Working together to protect health after Cyclone Gita
26 February 2018 – The World Health Organization (WHO) is working with governments and partners to protect people's health in the wake of Tropical Cyclone Gita, a Category 4 storm with winds of more than 275 kilometres per hour that tore through the Pacific in early February.
As the country most affected by the cyclone, Tonga is the focus of WHO's support. From 12 to 13 February, the storm ravaged the main island of Tongatapu and nearby 'Eua. The two islands are home to three-quarters of the country's 107 000 people.
The storm caused widespread flooding and damaged some 1600 houses. All seven community health centres on Tongatapu lost electricity and most lost access to safe water; connections which have since largely been restored.
"Tonga definitely took a beating…. Many parts of the country are still flooded," said Dr Yutaro Setoya, from the WHO Country Liaison Office in Tonga. Flooding carries major health risks, including contamination of drinking water and increases in dengue and other vector-borne diseases because "mosquitoes will breed in stagnant water."
WHO is supporting the Ministry of Health to control mosquito-borne diseases, strengthen disease surveillance, provide mental health services and coordinate the joint response of health, nutrition, water and sanitation partners. The Organization has contributed medicines and supplies, including 128 000 water purification tablets, 200 jerry cans, 400 water quality testing kits and rapid diagnostic tests for dengue and rotavirus.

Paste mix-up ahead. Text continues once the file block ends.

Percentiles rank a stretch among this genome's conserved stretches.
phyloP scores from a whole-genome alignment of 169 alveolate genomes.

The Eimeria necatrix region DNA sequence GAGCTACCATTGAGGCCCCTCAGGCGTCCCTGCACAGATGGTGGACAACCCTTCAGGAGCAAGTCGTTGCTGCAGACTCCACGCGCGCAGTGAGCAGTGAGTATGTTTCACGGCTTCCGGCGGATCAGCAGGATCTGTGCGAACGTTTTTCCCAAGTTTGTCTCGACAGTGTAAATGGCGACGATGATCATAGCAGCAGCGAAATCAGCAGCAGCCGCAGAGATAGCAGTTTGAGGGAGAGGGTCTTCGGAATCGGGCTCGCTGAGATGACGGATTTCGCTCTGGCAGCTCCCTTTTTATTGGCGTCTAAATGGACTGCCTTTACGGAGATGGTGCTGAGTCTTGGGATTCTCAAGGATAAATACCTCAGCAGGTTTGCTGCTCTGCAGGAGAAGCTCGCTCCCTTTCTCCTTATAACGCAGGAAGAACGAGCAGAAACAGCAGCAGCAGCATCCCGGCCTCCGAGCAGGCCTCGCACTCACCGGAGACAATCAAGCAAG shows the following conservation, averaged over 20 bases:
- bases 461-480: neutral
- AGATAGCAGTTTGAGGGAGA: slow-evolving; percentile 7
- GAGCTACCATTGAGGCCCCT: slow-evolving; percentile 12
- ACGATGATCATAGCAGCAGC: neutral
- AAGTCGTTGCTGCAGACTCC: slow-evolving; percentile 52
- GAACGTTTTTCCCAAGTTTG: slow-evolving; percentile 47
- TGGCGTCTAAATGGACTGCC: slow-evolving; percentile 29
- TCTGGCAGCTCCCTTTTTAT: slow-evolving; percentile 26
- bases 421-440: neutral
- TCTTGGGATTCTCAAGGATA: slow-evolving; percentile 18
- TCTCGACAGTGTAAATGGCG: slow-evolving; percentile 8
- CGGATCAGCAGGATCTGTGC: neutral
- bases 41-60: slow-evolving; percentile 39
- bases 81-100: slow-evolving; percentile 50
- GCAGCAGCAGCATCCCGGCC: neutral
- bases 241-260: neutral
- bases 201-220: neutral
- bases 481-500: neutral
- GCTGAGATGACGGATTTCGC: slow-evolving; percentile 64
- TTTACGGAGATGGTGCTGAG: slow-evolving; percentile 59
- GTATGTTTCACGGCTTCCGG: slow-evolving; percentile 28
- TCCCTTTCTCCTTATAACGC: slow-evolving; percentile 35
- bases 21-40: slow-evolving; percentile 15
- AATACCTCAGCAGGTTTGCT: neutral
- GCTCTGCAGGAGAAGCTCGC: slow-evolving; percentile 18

WHO is also supporting information-sharing with communities. Key health protection tips, including how to prevent dengue and how to make water safe before drinking, are being communicated via text messages and other channels.
Other partners working closely with WHO and the Ministry of Health in Tonga include Australia, Japan, New Zealand, Oxfam New Zealand, the Tonga Red Cross, UNICEF, the United Nations Population Fund and local faith-based organizations. Working together under the Pacific Humanitarian Team, the group is focusing on delivering health, water and sanitation services for 80 000 people affected by the Cyclone.
WHO is also working in Samoa with the Ministry of Health and has delivered emergency supplies, including rapid diagnostic tests, vector control equipment and enough water purification tablets to provide 2500 families safe drinking water for 14 days.